Commercial mortgages are often utilised to secure finance on any property which isn't your residence. Like with personal loans, business loans often peak at around £25,000 and if you need to borrow any more, lenders are likely to ask for assets to be tied to the debt as collateral. However, by taking out a commercial mortgage, you can secure the finance against the property itself, in the same way you could with residential mortgage, thus avoiding standard secure loans, and their attached risks.
As with any mortgage, you should always shop around to find the best deal for you. The commercial mortgage market is something of a more specialised area of expertise, and we'd recommend that you enlist the services of a commercial mortgage broker to obtain sound advice.
A good broker will obviously assess and recommend the best current deal for you, but also going forward, they should continually research the market, to ensure that you can switch to a better rate if one becomes available.
Like with residential mortgages, whether you opt for a capital 'fixed term', 'variable rate' or 'interest only' mortgage will depend on your own situation and business intent. And as such, the risks and rewards of each can be considered in the same way as you would with a residential mortgage.
Making an Application
As you've likely anticipated, all applications are subject to various credit checks. That is to say that the success of your application will be somewhat dependant on your credit history. It's worth mentioning here that any 'partners' on the application will also need to be credit checked, and should they have a bad credit rating, you application may be rejected because of financial association with said person.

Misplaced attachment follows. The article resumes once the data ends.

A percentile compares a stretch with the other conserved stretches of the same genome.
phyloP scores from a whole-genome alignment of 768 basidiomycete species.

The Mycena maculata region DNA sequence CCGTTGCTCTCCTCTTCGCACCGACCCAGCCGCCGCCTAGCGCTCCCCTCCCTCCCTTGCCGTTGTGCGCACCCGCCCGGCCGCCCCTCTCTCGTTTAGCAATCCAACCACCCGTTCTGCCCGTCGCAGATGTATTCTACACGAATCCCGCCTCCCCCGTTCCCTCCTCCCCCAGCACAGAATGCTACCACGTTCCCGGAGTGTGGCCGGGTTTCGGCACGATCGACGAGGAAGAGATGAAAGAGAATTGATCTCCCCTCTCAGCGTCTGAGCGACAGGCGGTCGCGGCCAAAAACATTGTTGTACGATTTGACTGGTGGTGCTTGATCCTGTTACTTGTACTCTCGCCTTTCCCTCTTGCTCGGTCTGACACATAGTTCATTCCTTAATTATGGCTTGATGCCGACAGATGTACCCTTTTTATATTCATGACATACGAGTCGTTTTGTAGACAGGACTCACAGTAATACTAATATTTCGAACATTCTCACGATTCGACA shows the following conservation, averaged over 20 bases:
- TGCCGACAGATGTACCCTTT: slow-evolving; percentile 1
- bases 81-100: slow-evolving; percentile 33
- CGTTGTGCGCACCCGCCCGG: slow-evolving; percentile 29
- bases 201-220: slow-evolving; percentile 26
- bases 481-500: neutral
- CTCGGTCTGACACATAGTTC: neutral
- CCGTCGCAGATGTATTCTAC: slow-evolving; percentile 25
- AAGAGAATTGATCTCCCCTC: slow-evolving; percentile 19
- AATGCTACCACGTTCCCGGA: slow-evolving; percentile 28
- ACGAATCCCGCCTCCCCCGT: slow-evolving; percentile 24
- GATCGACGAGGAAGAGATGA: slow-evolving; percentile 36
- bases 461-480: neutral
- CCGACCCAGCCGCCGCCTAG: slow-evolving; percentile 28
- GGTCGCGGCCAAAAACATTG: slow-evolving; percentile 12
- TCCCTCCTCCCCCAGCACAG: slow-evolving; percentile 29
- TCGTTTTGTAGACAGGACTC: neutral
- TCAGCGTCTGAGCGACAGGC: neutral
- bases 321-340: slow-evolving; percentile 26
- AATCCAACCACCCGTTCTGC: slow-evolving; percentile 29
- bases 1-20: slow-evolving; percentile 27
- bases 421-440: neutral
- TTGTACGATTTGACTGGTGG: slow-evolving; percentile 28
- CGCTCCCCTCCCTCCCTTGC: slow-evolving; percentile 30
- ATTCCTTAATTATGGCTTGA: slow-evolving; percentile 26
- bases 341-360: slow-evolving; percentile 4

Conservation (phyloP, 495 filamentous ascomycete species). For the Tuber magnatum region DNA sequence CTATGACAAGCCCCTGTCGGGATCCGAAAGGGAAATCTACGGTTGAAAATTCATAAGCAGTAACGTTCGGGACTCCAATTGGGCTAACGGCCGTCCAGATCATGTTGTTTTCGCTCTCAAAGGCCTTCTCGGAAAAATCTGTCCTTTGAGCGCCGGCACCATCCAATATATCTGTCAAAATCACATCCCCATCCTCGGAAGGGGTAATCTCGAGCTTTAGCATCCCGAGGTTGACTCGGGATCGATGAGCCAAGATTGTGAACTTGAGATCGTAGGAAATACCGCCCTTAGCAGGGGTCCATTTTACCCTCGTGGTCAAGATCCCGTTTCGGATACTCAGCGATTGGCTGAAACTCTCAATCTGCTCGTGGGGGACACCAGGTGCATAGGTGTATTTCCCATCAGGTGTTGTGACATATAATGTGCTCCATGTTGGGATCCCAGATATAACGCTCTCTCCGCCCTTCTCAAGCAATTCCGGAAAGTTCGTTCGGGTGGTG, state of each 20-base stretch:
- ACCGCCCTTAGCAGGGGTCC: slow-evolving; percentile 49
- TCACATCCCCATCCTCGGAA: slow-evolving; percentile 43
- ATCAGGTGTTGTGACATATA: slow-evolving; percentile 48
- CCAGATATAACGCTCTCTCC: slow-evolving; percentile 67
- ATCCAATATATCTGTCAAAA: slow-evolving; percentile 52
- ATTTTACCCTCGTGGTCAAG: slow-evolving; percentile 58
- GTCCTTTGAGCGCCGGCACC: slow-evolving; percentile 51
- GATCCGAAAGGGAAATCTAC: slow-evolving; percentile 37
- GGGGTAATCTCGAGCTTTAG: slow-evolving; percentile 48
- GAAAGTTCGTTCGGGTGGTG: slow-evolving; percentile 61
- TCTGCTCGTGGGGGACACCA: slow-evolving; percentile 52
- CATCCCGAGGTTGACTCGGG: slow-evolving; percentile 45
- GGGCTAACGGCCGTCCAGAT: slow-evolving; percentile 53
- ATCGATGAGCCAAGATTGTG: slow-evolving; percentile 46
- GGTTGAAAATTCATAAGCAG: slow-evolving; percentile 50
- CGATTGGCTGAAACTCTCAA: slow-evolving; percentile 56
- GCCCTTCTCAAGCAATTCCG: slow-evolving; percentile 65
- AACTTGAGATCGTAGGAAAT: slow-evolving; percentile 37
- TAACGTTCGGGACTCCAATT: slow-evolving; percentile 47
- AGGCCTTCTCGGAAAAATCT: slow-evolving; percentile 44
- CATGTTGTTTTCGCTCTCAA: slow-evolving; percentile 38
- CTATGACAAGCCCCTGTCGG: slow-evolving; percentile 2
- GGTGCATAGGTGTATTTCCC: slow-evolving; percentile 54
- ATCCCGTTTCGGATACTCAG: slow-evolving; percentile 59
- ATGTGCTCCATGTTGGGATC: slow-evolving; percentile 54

However, some banks and other lenders will still help those with an adverse credit history, and no doubt, your mortgage broker will be able to advise on the best options going forward, if you find yourself in this situation.
Alongside the personal credit check you can expect the lender to also ask for some information about the business itself- particularly if you're buying both a property and business together. You should be prepared to provide information along the following lines:
- Two years worth of audited business accounts
- Three year profit/loss forecast
- Current business performance, incl incomings/outgoings
- Details of any other key-stakeholders
- Asset and liability statements of each applicant
- A business plan regarding how the property acquisition will grow the business and therefore aid repayments
- Credit status of the business- i.e. any money owed to the business by clients, and any existing debts belonging to the business
Bear in mind that all of this information is provided to satisfy just two main considerations for any lender; whether you can make the repayments, and whether the value of the property will cover the cost of the loan, should you default on the agreement.
Like any mortgage, you'll need to consider the additional fees you'll face when processing a commercial mortgage. The most common additional expenses which you'll face are as follows:
- Arrangement Fees: These are normally set between 0.5 – 1.5 % of the value of the loan
- Legal Fees: Processing and execution of contracts by solicitors etc. You will have to pay the legal fees for yourself and for the lender.
- Valuation Fees: A survey must be performed to support the establishment of the properties value
- Redemption Fees: these can occur during the actual mortgage term if you wish to change provider or products.
- Broker Fees: If you do decide to use a broker, most charge around 1% of the value of the loan. Be careful though about agreeing to pay anything until the broker has procured the loan for you on the pre-agreed terms.